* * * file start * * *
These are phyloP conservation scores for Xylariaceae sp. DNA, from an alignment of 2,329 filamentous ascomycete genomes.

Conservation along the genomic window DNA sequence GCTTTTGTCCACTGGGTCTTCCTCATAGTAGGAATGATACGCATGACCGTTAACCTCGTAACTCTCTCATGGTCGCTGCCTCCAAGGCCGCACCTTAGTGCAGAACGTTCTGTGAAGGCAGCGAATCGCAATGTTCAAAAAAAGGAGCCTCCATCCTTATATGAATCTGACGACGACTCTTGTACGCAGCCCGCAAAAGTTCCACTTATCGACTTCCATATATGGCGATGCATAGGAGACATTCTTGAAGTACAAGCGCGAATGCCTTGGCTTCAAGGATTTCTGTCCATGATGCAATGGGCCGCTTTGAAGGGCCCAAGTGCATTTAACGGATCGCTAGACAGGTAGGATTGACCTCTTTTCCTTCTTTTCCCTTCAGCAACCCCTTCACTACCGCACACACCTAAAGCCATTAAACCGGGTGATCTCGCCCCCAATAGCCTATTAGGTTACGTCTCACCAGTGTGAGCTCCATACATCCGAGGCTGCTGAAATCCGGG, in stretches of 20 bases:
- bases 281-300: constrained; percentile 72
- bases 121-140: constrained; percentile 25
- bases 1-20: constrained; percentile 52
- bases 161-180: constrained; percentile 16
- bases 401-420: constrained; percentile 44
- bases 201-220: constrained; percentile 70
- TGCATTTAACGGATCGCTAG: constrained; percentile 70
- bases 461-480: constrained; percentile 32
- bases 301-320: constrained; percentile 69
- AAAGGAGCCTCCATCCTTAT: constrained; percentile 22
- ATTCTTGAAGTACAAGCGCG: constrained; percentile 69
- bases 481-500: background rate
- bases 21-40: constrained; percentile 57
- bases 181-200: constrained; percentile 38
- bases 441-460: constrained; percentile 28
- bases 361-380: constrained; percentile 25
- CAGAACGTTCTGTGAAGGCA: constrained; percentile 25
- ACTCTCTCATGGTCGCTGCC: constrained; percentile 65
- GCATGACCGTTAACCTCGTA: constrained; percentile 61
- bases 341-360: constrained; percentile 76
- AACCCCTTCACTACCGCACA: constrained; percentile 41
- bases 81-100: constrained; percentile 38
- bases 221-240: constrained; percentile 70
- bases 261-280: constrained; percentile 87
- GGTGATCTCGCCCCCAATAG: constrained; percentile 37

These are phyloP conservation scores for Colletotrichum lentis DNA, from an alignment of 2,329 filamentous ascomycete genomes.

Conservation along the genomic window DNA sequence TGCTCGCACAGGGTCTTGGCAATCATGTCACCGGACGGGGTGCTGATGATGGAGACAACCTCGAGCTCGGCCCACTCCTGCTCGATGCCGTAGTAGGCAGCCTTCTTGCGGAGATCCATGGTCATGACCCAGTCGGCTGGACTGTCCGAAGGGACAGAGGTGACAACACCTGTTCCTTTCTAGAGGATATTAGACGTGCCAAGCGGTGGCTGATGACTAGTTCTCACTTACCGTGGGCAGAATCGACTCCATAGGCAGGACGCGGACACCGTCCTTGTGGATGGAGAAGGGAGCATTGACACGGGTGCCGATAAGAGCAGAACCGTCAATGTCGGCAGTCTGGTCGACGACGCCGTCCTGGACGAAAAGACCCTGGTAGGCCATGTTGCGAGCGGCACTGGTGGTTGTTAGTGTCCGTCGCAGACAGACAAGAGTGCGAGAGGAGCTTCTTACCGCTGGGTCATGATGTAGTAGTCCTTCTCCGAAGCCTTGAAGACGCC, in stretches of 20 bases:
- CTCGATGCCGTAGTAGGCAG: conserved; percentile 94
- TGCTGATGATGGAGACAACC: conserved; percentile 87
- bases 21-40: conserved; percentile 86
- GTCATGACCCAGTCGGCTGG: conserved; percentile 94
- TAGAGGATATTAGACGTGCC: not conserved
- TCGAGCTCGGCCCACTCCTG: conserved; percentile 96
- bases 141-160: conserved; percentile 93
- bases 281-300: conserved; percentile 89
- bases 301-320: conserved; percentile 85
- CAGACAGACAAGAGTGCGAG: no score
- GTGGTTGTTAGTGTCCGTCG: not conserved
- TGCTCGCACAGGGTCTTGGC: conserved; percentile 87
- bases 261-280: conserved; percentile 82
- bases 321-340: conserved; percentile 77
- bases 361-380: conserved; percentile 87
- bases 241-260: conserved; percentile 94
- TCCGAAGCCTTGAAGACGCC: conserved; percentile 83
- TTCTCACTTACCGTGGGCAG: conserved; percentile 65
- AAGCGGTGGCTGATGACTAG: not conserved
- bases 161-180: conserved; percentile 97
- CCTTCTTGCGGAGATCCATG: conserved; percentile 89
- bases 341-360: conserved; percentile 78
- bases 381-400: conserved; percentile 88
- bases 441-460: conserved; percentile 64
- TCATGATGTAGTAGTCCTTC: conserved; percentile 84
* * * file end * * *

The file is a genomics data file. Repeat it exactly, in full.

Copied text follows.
These are phyloP conservation scores for Xylariaceae sp. DNA, from an alignment of 2,329 filamentous ascomycete genomes.

Conservation along the genomic window DNA sequence GCTTTTGTCCACTGGGTCTTCCTCATAGTAGGAATGATACGCATGACCGTTAACCTCGTAACTCTCTCATGGTCGCTGCCTCCAAGGCCGCACCTTAGTGCAGAACGTTCTGTGAAGGCAGCGAATCGCAATGTTCAAAAAAAGGAGCCTCCATCCTTATATGAATCTGACGACGACTCTTGTACGCAGCCCGCAAAAGTTCCACTTATCGACTTCCATATATGGCGATGCATAGGAGACATTCTTGAAGTACAAGCGCGAATGCCTTGGCTTCAAGGATTTCTGTCCATGATGCAATGGGCCGCTTTGAAGGGCCCAAGTGCATTTAACGGATCGCTAGACAGGTAGGATTGACCTCTTTTCCTTCTTTTCCCTTCAGCAACCCCTTCACTACCGCACACACCTAAAGCCATTAAACCGGGTGATCTCGCCCCCAATAGCCTATTAGGTTACGTCTCACCAGTGTGAGCTCCATACATCCGAGGCTGCTGAAATCCGGG, in stretches of 20 bases:
- bases 281-300: constrained; percentile 72
- bases 121-140: constrained; percentile 25
- bases 1-20: constrained; percentile 52
- bases 161-180: constrained; percentile 16
- bases 401-420: constrained; percentile 44
- bases 201-220: constrained; percentile 70
- TGCATTTAACGGATCGCTAG: constrained; percentile 70
- bases 461-480: constrained; percentile 32
- bases 301-320: constrained; percentile 69
- AAAGGAGCCTCCATCCTTAT: constrained; percentile 22
- ATTCTTGAAGTACAAGCGCG: constrained; percentile 69
- bases 481-500: background rate
- bases 21-40: constrained; percentile 57
- bases 181-200: constrained; percentile 38
- bases 441-460: constrained; percentile 28
- bases 361-380: constrained; percentile 25
- CAGAACGTTCTGTGAAGGCA: constrained; percentile 25
- ACTCTCTCATGGTCGCTGCC: constrained; percentile 65
- GCATGACCGTTAACCTCGTA: constrained; percentile 61
- bases 341-360: constrained; percentile 76
- AACCCCTTCACTACCGCACA: constrained; percentile 41
- bases 81-100: constrained; percentile 38
- bases 221-240: constrained; percentile 70
- bases 261-280: constrained; percentile 87
- GGTGATCTCGCCCCCAATAG: constrained; percentile 37

These are phyloP conservation scores for Colletotrichum lentis DNA, from an alignment of 2,329 filamentous ascomycete genomes.

Conservation along the genomic window DNA sequence TGCTCGCACAGGGTCTTGGCAATCATGTCACCGGACGGGGTGCTGATGATGGAGACAACCTCGAGCTCGGCCCACTCCTGCTCGATGCCGTAGTAGGCAGCCTTCTTGCGGAGATCCATGGTCATGACCCAGTCGGCTGGACTGTCCGAAGGGACAGAGGTGACAACACCTGTTCCTTTCTAGAGGATATTAGACGTGCCAAGCGGTGGCTGATGACTAGTTCTCACTTACCGTGGGCAGAATCGACTCCATAGGCAGGACGCGGACACCGTCCTTGTGGATGGAGAAGGGAGCATTGACACGGGTGCCGATAAGAGCAGAACCGTCAATGTCGGCAGTCTGGTCGACGACGCCGTCCTGGACGAAAAGACCCTGGTAGGCCATGTTGCGAGCGGCACTGGTGGTTGTTAGTGTCCGTCGCAGACAGACAAGAGTGCGAGAGGAGCTTCTTACCGCTGGGTCATGATGTAGTAGTCCTTCTCCGAAGCCTTGAAGACGCC, in stretches of 20 bases:
- CTCGATGCCGTAGTAGGCAG: conserved; percentile 94
- TGCTGATGATGGAGACAACC: conserved; percentile 87
- bases 21-40: conserved; percentile 86
- GTCATGACCCAGTCGGCTGG: conserved; percentile 94
- TAGAGGATATTAGACGTGCC: not conserved
- TCGAGCTCGGCCCACTCCTG: conserved; percentile 96
- bases 141-160: conserved; percentile 93
- bases 281-300: conserved; percentile 89
- bases 301-320: conserved; percentile 85
- CAGACAGACAAGAGTGCGAG: no score
- GTGGTTGTTAGTGTCCGTCG: not conserved
- TGCTCGCACAGGGTCTTGGC: conserved; percentile 87
- bases 261-280: conserved; percentile 82
- bases 321-340: conserved; percentile 77
- bases 361-380: conserved; percentile 87
- bases 241-260: conserved; percentile 94
- TCCGAAGCCTTGAAGACGCC: conserved; percentile 83
- TTCTCACTTACCGTGGGCAG: conserved; percentile 65
- AAGCGGTGGCTGATGACTAG: not conserved
- bases 161-180: conserved; percentile 97
- CCTTCTTGCGGAGATCCATG: conserved; percentile 89
- bases 341-360: conserved; percentile 78
- bases 381-400: conserved; percentile 88
- bases 441-460: conserved; percentile 64
- TCATGATGTAGTAGTCCTTC: conserved; percentile 84